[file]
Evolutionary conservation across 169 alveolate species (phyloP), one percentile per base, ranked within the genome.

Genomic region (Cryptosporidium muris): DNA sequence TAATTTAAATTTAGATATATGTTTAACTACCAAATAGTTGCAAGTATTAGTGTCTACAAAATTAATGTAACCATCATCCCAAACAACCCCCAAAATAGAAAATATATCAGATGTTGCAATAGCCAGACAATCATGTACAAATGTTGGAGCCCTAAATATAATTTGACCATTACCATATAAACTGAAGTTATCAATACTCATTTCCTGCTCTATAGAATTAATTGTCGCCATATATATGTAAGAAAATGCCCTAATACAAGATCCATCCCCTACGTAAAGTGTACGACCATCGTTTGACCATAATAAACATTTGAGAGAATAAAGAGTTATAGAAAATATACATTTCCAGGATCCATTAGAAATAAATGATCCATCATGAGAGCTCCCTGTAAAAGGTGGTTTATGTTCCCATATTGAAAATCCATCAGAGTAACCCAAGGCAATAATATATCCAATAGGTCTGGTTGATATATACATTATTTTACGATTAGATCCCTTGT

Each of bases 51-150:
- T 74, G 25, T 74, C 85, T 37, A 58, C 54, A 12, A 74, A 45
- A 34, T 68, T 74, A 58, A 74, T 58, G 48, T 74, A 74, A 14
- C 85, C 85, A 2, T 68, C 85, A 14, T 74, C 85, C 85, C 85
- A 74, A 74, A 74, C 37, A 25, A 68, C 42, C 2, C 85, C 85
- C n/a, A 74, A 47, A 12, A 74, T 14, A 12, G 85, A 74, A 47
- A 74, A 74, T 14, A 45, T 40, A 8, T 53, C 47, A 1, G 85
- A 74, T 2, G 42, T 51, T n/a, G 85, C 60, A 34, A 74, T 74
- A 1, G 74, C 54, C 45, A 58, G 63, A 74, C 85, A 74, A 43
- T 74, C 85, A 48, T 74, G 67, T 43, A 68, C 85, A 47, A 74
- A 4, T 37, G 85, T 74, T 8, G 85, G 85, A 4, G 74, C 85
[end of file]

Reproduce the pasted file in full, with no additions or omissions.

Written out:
Evolutionary conservation across 169 alveolate species (phyloP), one percentile per base, ranked within the genome.

Genomic region (Cryptosporidium muris): DNA sequence TAATTTAAATTTAGATATATGTTTAACTACCAAATAGTTGCAAGTATTAGTGTCTACAAAATTAATGTAACCATCATCCCAAACAACCCCCAAAATAGAAAATATATCAGATGTTGCAATAGCCAGACAATCATGTACAAATGTTGGAGCCCTAAATATAATTTGACCATTACCATATAAACTGAAGTTATCAATACTCATTTCCTGCTCTATAGAATTAATTGTCGCCATATATATGTAAGAAAATGCCCTAATACAAGATCCATCCCCTACGTAAAGTGTACGACCATCGTTTGACCATAATAAACATTTGAGAGAATAAAGAGTTATAGAAAATATACATTTCCAGGATCCATTAGAAATAAATGATCCATCATGAGAGCTCCCTGTAAAAGGTGGTTTATGTTCCCATATTGAAAATCCATCAGAGTAACCCAAGGCAATAATATATCCAATAGGTCTGGTTGATATATACATTATTTTACGATTAGATCCCTTGT

Each of bases 51-150:
- T 74, G 25, T 74, C 85, T 37, A 58, C 54, A 12, A 74, A 45
- A 34, T 68, T 74, A 58, A 74, T 58, G 48, T 74, A 74, A 14
- C 85, C 85, A 2, T 68, C 85, A 14, T 74, C 85, C 85, C 85
- A 74, A 74, A 74, C 37, A 25, A 68, C 42, C 2, C 85, C 85
- C n/a, A 74, A 47, A 12, A 74, T 14, A 12, G 85, A 74, A 47
- A 74, A 74, T 14, A 45, T 40, A 8, T 53, C 47, A 1, G 85
- A 74, T 2, G 42, T 51, T n/a, G 85, C 60, A 34, A 74, T 74
- A 1, G 74, C 54, C 45, A 58, G 63, A 74, C 85, A 74, A 43
- T 74, C 85, A 48, T 74, G 67, T 43, A 68, C 85, A 47, A 74
- A 4, T 37, G 85, T 74, T 8, G 85, G 85, A 4, G 74, C 85